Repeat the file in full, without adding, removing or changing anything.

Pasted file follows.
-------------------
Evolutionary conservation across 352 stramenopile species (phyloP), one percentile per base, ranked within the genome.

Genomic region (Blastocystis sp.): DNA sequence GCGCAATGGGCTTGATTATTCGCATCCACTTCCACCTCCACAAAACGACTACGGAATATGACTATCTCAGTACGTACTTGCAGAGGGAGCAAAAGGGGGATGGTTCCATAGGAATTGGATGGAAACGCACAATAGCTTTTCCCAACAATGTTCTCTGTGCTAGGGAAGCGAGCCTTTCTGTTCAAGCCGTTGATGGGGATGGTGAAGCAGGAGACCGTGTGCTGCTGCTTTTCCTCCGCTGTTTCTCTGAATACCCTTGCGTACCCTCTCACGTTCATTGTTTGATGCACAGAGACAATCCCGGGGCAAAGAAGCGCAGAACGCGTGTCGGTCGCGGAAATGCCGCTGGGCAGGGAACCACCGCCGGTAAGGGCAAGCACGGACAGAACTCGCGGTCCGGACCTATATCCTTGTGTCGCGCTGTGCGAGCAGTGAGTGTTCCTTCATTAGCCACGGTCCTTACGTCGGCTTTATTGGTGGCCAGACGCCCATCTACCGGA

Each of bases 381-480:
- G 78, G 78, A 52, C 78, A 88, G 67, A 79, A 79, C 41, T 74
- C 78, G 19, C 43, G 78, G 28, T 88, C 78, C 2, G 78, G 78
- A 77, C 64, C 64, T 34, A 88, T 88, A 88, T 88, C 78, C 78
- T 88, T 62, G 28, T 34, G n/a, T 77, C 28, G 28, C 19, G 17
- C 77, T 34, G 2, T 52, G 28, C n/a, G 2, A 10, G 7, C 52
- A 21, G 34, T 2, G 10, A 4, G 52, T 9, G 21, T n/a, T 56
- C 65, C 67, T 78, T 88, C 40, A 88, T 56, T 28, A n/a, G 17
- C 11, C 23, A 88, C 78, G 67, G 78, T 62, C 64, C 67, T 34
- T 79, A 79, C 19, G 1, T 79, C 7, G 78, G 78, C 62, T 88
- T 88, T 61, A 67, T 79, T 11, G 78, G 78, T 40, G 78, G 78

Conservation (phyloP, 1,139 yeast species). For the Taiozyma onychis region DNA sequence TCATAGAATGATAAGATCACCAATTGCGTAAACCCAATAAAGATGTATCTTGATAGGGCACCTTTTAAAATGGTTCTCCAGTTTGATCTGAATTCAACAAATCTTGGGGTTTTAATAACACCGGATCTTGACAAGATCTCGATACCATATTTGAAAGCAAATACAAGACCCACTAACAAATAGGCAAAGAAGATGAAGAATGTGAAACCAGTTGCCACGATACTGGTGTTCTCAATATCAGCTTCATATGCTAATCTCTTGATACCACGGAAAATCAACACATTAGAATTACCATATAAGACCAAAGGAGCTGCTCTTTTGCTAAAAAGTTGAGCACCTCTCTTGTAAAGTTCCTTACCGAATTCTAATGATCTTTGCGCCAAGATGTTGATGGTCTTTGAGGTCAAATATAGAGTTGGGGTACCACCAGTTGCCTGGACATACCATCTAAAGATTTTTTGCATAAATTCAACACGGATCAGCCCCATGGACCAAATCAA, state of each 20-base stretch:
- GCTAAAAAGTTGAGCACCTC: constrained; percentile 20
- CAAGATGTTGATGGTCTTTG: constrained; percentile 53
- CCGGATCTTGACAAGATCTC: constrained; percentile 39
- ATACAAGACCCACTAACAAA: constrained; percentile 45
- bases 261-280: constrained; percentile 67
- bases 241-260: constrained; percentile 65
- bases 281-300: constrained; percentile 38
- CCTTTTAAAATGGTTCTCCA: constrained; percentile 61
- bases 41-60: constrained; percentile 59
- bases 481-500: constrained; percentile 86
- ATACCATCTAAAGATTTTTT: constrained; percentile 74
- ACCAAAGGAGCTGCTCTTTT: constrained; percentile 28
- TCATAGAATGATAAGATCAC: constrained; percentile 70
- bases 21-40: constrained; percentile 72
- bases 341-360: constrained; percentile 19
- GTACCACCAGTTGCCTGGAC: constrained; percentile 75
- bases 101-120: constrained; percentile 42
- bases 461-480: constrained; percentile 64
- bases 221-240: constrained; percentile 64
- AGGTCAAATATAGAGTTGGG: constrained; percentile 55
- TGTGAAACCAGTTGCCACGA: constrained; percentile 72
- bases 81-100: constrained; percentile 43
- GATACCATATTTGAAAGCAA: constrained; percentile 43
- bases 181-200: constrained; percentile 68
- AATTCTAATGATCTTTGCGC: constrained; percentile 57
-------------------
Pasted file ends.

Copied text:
Evolutionary conservation across 352 stramenopile species (phyloP), one percentile per base, ranked within the genome.

Genomic region (Blastocystis sp.): DNA sequence GCGCAATGGGCTTGATTATTCGCATCCACTTCCACCTCCACAAAACGACTACGGAATATGACTATCTCAGTACGTACTTGCAGAGGGAGCAAAAGGGGGATGGTTCCATAGGAATTGGATGGAAACGCACAATAGCTTTTCCCAACAATGTTCTCTGTGCTAGGGAAGCGAGCCTTTCTGTTCAAGCCGTTGATGGGGATGGTGAAGCAGGAGACCGTGTGCTGCTGCTTTTCCTCCGCTGTTTCTCTGAATACCCTTGCGTACCCTCTCACGTTCATTGTTTGATGCACAGAGACAATCCCGGGGCAAAGAAGCGCAGAACGCGTGTCGGTCGCGGAAATGCCGCTGGGCAGGGAACCACCGCCGGTAAGGGCAAGCACGGACAGAACTCGCGGTCCGGACCTATATCCTTGTGTCGCGCTGTGCGAGCAGTGAGTGTTCCTTCATTAGCCACGGTCCTTACGTCGGCTTTATTGGTGGCCAGACGCCCATCTACCGGA

Each of bases 381-480:
- G 78, G 78, A 52, C 78, A 88, G 67, A 79, A 79, C 41, T 74
- C 78, G 19, C 43, G 78, G 28, T 88, C 78, C 2, G 78, G 78
- A 77, C 64, C 64, T 34, A 88, T 88, A 88, T 88, C 78, C 78
- T 88, T 62, G 28, T 34, G n/a, T 77, C 28, G 28, C 19, G 17
- C 77, T 34, G 2, T 52, G 28, C n/a, G 2, A 10, G 7, C 52
- A 21, G 34, T 2, G 10, A 4, G 52, T 9, G 21, T n/a, T 56
- C 65, C 67, T 78, T 88, C 40, A 88, T 56, T 28, A n/a, G 17
- C 11, C 23, A 88, C 78, G 67, G 78, T 62, C 64, C 67, T 34
- T 79, A 79, C 19, G 1, T 79, C 7, G 78, G 78, C 62, T 88
- T 88, T 61, A 67, T 79, T 11, G 78, G 78, T 40, G 78, G 78

Conservation (phyloP, 1,139 yeast species). For the Taiozyma onychis region DNA sequence TCATAGAATGATAAGATCACCAATTGCGTAAACCCAATAAAGATGTATCTTGATAGGGCACCTTTTAAAATGGTTCTCCAGTTTGATCTGAATTCAACAAATCTTGGGGTTTTAATAACACCGGATCTTGACAAGATCTCGATACCATATTTGAAAGCAAATACAAGACCCACTAACAAATAGGCAAAGAAGATGAAGAATGTGAAACCAGTTGCCACGATACTGGTGTTCTCAATATCAGCTTCATATGCTAATCTCTTGATACCACGGAAAATCAACACATTAGAATTACCATATAAGACCAAAGGAGCTGCTCTTTTGCTAAAAAGTTGAGCACCTCTCTTGTAAAGTTCCTTACCGAATTCTAATGATCTTTGCGCCAAGATGTTGATGGTCTTTGAGGTCAAATATAGAGTTGGGGTACCACCAGTTGCCTGGACATACCATCTAAAGATTTTTTGCATAAATTCAACACGGATCAGCCCCATGGACCAAATCAA, state of each 20-base stretch:
- GCTAAAAAGTTGAGCACCTC: constrained; percentile 20
- CAAGATGTTGATGGTCTTTG: constrained; percentile 53
- CCGGATCTTGACAAGATCTC: constrained; percentile 39
- ATACAAGACCCACTAACAAA: constrained; percentile 45
- bases 261-280: constrained; percentile 67
- bases 241-260: constrained; percentile 65
- bases 281-300: constrained; percentile 38
- CCTTTTAAAATGGTTCTCCA: constrained; percentile 61
- bases 41-60: constrained; percentile 59
- bases 481-500: constrained; percentile 86
- ATACCATCTAAAGATTTTTT: constrained; percentile 74
- ACCAAAGGAGCTGCTCTTTT: constrained; percentile 28
- TCATAGAATGATAAGATCAC: constrained; percentile 70
- bases 21-40: constrained; percentile 72
- bases 341-360: constrained; percentile 19
- GTACCACCAGTTGCCTGGAC: constrained; percentile 75
- bases 101-120: constrained; percentile 42
- bases 461-480: constrained; percentile 64
- bases 221-240: constrained; percentile 64
- AGGTCAAATATAGAGTTGGG: constrained; percentile 55
- TGTGAAACCAGTTGCCACGA: constrained; percentile 72
- bases 81-100: constrained; percentile 43
- GATACCATATTTGAAAGCAA: constrained; percentile 43
- bases 181-200: constrained; percentile 68
- AATTCTAATGATCTTTGCGC: constrained; percentile 57